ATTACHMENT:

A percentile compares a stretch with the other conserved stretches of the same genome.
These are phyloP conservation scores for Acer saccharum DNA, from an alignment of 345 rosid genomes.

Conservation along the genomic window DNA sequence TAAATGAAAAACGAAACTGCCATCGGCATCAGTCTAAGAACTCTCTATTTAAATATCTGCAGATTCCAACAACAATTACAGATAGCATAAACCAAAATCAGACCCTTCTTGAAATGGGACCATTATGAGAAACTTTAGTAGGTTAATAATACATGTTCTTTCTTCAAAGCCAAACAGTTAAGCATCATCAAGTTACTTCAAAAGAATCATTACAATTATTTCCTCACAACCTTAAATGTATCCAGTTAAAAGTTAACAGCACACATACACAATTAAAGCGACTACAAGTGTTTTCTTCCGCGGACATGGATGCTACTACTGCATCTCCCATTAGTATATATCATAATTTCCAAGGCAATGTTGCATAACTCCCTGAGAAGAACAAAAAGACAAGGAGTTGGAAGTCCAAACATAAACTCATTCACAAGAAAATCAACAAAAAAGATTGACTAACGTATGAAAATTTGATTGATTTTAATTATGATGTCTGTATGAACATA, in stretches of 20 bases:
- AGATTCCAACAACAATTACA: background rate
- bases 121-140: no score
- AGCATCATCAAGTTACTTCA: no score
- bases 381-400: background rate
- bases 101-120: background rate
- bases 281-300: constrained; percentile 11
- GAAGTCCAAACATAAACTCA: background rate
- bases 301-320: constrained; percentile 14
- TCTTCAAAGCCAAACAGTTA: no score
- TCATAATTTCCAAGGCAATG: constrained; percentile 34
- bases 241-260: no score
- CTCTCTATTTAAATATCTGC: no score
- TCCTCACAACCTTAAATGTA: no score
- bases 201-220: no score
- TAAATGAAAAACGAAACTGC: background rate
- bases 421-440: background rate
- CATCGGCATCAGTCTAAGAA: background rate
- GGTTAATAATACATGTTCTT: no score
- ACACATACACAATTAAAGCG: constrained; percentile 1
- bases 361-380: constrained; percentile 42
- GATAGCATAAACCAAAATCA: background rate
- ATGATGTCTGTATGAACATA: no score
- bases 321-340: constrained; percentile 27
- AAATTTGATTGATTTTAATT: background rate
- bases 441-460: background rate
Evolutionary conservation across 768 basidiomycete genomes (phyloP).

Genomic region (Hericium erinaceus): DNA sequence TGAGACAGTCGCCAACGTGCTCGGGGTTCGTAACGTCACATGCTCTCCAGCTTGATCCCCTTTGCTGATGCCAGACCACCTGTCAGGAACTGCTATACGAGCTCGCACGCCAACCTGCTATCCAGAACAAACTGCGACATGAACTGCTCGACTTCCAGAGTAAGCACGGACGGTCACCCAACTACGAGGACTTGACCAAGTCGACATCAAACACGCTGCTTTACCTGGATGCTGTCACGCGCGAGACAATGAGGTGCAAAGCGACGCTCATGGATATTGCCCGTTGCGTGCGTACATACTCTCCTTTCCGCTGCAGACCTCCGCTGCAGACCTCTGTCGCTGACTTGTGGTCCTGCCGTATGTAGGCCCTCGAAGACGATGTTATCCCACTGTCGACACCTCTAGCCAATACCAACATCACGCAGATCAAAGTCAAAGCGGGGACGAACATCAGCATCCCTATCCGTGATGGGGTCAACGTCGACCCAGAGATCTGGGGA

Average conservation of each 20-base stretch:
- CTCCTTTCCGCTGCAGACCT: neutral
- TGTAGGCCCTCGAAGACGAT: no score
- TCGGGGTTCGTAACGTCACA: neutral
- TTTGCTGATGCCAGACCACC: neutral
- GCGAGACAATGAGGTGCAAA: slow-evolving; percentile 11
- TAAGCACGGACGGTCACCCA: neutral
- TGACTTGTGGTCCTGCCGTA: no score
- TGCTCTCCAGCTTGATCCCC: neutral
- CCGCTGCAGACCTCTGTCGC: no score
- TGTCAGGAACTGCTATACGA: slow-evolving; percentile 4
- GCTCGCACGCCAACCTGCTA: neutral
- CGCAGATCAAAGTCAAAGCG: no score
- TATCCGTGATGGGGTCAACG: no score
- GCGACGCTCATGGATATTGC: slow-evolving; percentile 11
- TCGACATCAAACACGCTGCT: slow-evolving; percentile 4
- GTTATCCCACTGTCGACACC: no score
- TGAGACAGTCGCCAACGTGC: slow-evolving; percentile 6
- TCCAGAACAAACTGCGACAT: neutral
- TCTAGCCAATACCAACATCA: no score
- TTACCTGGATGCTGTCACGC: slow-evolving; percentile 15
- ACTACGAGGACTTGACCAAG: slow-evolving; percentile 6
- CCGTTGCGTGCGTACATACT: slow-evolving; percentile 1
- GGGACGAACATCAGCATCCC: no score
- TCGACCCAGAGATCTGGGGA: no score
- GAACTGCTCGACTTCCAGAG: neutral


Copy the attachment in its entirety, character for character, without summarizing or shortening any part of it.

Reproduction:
A percentile compares a stretch with the other conserved stretches of the same genome.
These are phyloP conservation scores for Acer saccharum DNA, from an alignment of 345 rosid genomes.

Conservation along the genomic window DNA sequence TAAATGAAAAACGAAACTGCCATCGGCATCAGTCTAAGAACTCTCTATTTAAATATCTGCAGATTCCAACAACAATTACAGATAGCATAAACCAAAATCAGACCCTTCTTGAAATGGGACCATTATGAGAAACTTTAGTAGGTTAATAATACATGTTCTTTCTTCAAAGCCAAACAGTTAAGCATCATCAAGTTACTTCAAAAGAATCATTACAATTATTTCCTCACAACCTTAAATGTATCCAGTTAAAAGTTAACAGCACACATACACAATTAAAGCGACTACAAGTGTTTTCTTCCGCGGACATGGATGCTACTACTGCATCTCCCATTAGTATATATCATAATTTCCAAGGCAATGTTGCATAACTCCCTGAGAAGAACAAAAAGACAAGGAGTTGGAAGTCCAAACATAAACTCATTCACAAGAAAATCAACAAAAAAGATTGACTAACGTATGAAAATTTGATTGATTTTAATTATGATGTCTGTATGAACATA, in stretches of 20 bases:
- AGATTCCAACAACAATTACA: background rate
- bases 121-140: no score
- AGCATCATCAAGTTACTTCA: no score
- bases 381-400: background rate
- bases 101-120: background rate
- bases 281-300: constrained; percentile 11
- GAAGTCCAAACATAAACTCA: background rate
- bases 301-320: constrained; percentile 14
- TCTTCAAAGCCAAACAGTTA: no score
- TCATAATTTCCAAGGCAATG: constrained; percentile 34
- bases 241-260: no score
- CTCTCTATTTAAATATCTGC: no score
- TCCTCACAACCTTAAATGTA: no score
- bases 201-220: no score
- TAAATGAAAAACGAAACTGC: background rate
- bases 421-440: background rate
- CATCGGCATCAGTCTAAGAA: background rate
- GGTTAATAATACATGTTCTT: no score
- ACACATACACAATTAAAGCG: constrained; percentile 1
- bases 361-380: constrained; percentile 42
- GATAGCATAAACCAAAATCA: background rate
- ATGATGTCTGTATGAACATA: no score
- bases 321-340: constrained; percentile 27
- AAATTTGATTGATTTTAATT: background rate
- bases 441-460: background rate
Evolutionary conservation across 768 basidiomycete genomes (phyloP).

Genomic region (Hericium erinaceus): DNA sequence TGAGACAGTCGCCAACGTGCTCGGGGTTCGTAACGTCACATGCTCTCCAGCTTGATCCCCTTTGCTGATGCCAGACCACCTGTCAGGAACTGCTATACGAGCTCGCACGCCAACCTGCTATCCAGAACAAACTGCGACATGAACTGCTCGACTTCCAGAGTAAGCACGGACGGTCACCCAACTACGAGGACTTGACCAAGTCGACATCAAACACGCTGCTTTACCTGGATGCTGTCACGCGCGAGACAATGAGGTGCAAAGCGACGCTCATGGATATTGCCCGTTGCGTGCGTACATACTCTCCTTTCCGCTGCAGACCTCCGCTGCAGACCTCTGTCGCTGACTTGTGGTCCTGCCGTATGTAGGCCCTCGAAGACGATGTTATCCCACTGTCGACACCTCTAGCCAATACCAACATCACGCAGATCAAAGTCAAAGCGGGGACGAACATCAGCATCCCTATCCGTGATGGGGTCAACGTCGACCCAGAGATCTGGGGA

Average conservation of each 20-base stretch:
- CTCCTTTCCGCTGCAGACCT: neutral
- TGTAGGCCCTCGAAGACGAT: no score
- TCGGGGTTCGTAACGTCACA: neutral
- TTTGCTGATGCCAGACCACC: neutral
- GCGAGACAATGAGGTGCAAA: slow-evolving; percentile 11
- TAAGCACGGACGGTCACCCA: neutral
- TGACTTGTGGTCCTGCCGTA: no score
- TGCTCTCCAGCTTGATCCCC: neutral
- CCGCTGCAGACCTCTGTCGC: no score
- TGTCAGGAACTGCTATACGA: slow-evolving; percentile 4
- GCTCGCACGCCAACCTGCTA: neutral
- CGCAGATCAAAGTCAAAGCG: no score
- TATCCGTGATGGGGTCAACG: no score
- GCGACGCTCATGGATATTGC: slow-evolving; percentile 11
- TCGACATCAAACACGCTGCT: slow-evolving; percentile 4
- GTTATCCCACTGTCGACACC: no score
- TGAGACAGTCGCCAACGTGC: slow-evolving; percentile 6
- TCCAGAACAAACTGCGACAT: neutral
- TCTAGCCAATACCAACATCA: no score
- TTACCTGGATGCTGTCACGC: slow-evolving; percentile 15
- ACTACGAGGACTTGACCAAG: slow-evolving; percentile 6
- CCGTTGCGTGCGTACATACT: slow-evolving; percentile 1
- GGGACGAACATCAGCATCCC: no score
- TCGACCCAGAGATCTGGGGA: no score
- GAACTGCTCGACTTCCAGAG: neutral